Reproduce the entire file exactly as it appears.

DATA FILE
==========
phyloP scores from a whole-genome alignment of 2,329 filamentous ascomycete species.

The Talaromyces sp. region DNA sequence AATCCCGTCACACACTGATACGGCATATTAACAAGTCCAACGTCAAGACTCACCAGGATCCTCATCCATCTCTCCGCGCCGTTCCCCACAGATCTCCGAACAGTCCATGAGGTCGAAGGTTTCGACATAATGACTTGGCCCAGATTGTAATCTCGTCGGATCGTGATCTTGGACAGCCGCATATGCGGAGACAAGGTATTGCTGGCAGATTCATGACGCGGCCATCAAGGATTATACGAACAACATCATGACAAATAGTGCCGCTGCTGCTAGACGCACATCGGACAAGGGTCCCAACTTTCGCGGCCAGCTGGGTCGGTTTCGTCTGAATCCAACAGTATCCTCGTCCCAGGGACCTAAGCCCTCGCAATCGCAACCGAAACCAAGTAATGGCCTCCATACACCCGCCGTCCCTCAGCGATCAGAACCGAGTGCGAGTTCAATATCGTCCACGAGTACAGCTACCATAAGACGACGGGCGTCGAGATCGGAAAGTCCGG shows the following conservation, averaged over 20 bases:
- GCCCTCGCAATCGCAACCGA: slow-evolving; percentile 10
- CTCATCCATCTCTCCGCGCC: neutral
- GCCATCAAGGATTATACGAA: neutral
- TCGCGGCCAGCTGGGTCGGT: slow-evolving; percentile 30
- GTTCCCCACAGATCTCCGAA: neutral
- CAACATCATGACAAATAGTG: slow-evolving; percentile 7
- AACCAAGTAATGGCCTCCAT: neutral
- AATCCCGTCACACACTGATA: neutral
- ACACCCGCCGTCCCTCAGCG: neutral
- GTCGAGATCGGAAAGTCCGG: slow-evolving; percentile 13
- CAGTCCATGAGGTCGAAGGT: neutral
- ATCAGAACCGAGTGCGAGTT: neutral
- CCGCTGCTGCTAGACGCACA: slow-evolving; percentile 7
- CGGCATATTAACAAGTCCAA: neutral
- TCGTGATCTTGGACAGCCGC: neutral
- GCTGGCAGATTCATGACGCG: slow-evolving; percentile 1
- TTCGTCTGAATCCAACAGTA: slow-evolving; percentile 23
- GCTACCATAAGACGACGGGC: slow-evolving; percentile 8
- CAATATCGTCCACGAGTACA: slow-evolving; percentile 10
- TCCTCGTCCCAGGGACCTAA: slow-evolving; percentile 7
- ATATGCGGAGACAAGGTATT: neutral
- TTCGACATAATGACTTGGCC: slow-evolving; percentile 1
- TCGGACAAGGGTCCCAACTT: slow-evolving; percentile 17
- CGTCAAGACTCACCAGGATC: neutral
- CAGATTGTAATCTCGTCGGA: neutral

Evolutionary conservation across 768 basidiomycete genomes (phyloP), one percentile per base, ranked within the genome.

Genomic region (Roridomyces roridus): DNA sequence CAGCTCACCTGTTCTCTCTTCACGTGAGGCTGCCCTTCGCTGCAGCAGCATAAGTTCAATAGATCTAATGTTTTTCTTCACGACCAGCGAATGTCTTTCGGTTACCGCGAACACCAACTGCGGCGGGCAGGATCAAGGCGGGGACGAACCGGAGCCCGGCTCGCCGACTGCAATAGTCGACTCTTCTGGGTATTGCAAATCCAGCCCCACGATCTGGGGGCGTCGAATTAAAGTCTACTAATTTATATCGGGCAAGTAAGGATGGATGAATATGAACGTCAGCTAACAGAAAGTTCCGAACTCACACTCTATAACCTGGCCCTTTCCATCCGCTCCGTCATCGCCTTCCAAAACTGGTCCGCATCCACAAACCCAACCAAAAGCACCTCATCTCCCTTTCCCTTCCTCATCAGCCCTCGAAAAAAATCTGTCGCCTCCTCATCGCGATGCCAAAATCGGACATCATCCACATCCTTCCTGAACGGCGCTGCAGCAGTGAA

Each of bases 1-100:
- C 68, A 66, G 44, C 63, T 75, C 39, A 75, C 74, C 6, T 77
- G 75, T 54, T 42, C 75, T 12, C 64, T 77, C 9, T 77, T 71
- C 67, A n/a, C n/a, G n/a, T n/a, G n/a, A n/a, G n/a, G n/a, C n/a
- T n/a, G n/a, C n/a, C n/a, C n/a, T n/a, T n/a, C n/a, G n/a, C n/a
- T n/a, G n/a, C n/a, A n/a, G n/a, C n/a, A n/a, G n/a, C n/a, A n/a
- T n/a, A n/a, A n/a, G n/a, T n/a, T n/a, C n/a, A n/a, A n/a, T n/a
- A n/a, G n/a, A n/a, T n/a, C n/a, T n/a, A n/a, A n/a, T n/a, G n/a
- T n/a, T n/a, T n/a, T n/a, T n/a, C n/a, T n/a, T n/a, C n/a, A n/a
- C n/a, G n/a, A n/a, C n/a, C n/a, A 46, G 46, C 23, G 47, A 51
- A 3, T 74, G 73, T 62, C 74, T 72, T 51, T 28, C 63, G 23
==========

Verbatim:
phyloP scores from a whole-genome alignment of 2,329 filamentous ascomycete species.

The Talaromyces sp. region DNA sequence AATCCCGTCACACACTGATACGGCATATTAACAAGTCCAACGTCAAGACTCACCAGGATCCTCATCCATCTCTCCGCGCCGTTCCCCACAGATCTCCGAACAGTCCATGAGGTCGAAGGTTTCGACATAATGACTTGGCCCAGATTGTAATCTCGTCGGATCGTGATCTTGGACAGCCGCATATGCGGAGACAAGGTATTGCTGGCAGATTCATGACGCGGCCATCAAGGATTATACGAACAACATCATGACAAATAGTGCCGCTGCTGCTAGACGCACATCGGACAAGGGTCCCAACTTTCGCGGCCAGCTGGGTCGGTTTCGTCTGAATCCAACAGTATCCTCGTCCCAGGGACCTAAGCCCTCGCAATCGCAACCGAAACCAAGTAATGGCCTCCATACACCCGCCGTCCCTCAGCGATCAGAACCGAGTGCGAGTTCAATATCGTCCACGAGTACAGCTACCATAAGACGACGGGCGTCGAGATCGGAAAGTCCGG shows the following conservation, averaged over 20 bases:
- GCCCTCGCAATCGCAACCGA: slow-evolving; percentile 10
- CTCATCCATCTCTCCGCGCC: neutral
- GCCATCAAGGATTATACGAA: neutral
- TCGCGGCCAGCTGGGTCGGT: slow-evolving; percentile 30
- GTTCCCCACAGATCTCCGAA: neutral
- CAACATCATGACAAATAGTG: slow-evolving; percentile 7
- AACCAAGTAATGGCCTCCAT: neutral
- AATCCCGTCACACACTGATA: neutral
- ACACCCGCCGTCCCTCAGCG: neutral
- GTCGAGATCGGAAAGTCCGG: slow-evolving; percentile 13
- CAGTCCATGAGGTCGAAGGT: neutral
- ATCAGAACCGAGTGCGAGTT: neutral
- CCGCTGCTGCTAGACGCACA: slow-evolving; percentile 7
- CGGCATATTAACAAGTCCAA: neutral
- TCGTGATCTTGGACAGCCGC: neutral
- GCTGGCAGATTCATGACGCG: slow-evolving; percentile 1
- TTCGTCTGAATCCAACAGTA: slow-evolving; percentile 23
- GCTACCATAAGACGACGGGC: slow-evolving; percentile 8
- CAATATCGTCCACGAGTACA: slow-evolving; percentile 10
- TCCTCGTCCCAGGGACCTAA: slow-evolving; percentile 7
- ATATGCGGAGACAAGGTATT: neutral
- TTCGACATAATGACTTGGCC: slow-evolving; percentile 1
- TCGGACAAGGGTCCCAACTT: slow-evolving; percentile 17
- CGTCAAGACTCACCAGGATC: neutral
- CAGATTGTAATCTCGTCGGA: neutral

Evolutionary conservation across 768 basidiomycete genomes (phyloP), one percentile per base, ranked within the genome.

Genomic region (Roridomyces roridus): DNA sequence CAGCTCACCTGTTCTCTCTTCACGTGAGGCTGCCCTTCGCTGCAGCAGCATAAGTTCAATAGATCTAATGTTTTTCTTCACGACCAGCGAATGTCTTTCGGTTACCGCGAACACCAACTGCGGCGGGCAGGATCAAGGCGGGGACGAACCGGAGCCCGGCTCGCCGACTGCAATAGTCGACTCTTCTGGGTATTGCAAATCCAGCCCCACGATCTGGGGGCGTCGAATTAAAGTCTACTAATTTATATCGGGCAAGTAAGGATGGATGAATATGAACGTCAGCTAACAGAAAGTTCCGAACTCACACTCTATAACCTGGCCCTTTCCATCCGCTCCGTCATCGCCTTCCAAAACTGGTCCGCATCCACAAACCCAACCAAAAGCACCTCATCTCCCTTTCCCTTCCTCATCAGCCCTCGAAAAAAATCTGTCGCCTCCTCATCGCGATGCCAAAATCGGACATCATCCACATCCTTCCTGAACGGCGCTGCAGCAGTGAA

Each of bases 1-100:
- C 68, A 66, G 44, C 63, T 75, C 39, A 75, C 74, C 6, T 77
- G 75, T 54, T 42, C 75, T 12, C 64, T 77, C 9, T 77, T 71
- C 67, A n/a, C n/a, G n/a, T n/a, G n/a, A n/a, G n/a, G n/a, C n/a
- T n/a, G n/a, C n/a, C n/a, C n/a, T n/a, T n/a, C n/a, G n/a, C n/a
- T n/a, G n/a, C n/a, A n/a, G n/a, C n/a, A n/a, G n/a, C n/a, A n/a
- T n/a, A n/a, A n/a, G n/a, T n/a, T n/a, C n/a, A n/a, A n/a, T n/a
- A n/a, G n/a, A n/a, T n/a, C n/a, T n/a, A n/a, A n/a, T n/a, G n/a
- T n/a, T n/a, T n/a, T n/a, T n/a, C n/a, T n/a, T n/a, C n/a, A n/a
- C n/a, G n/a, A n/a, C n/a, C n/a, A 46, G 46, C 23, G 47, A 51
- A 3, T 74, G 73, T 62, C 74, T 72, T 51, T 28, C 63, G 23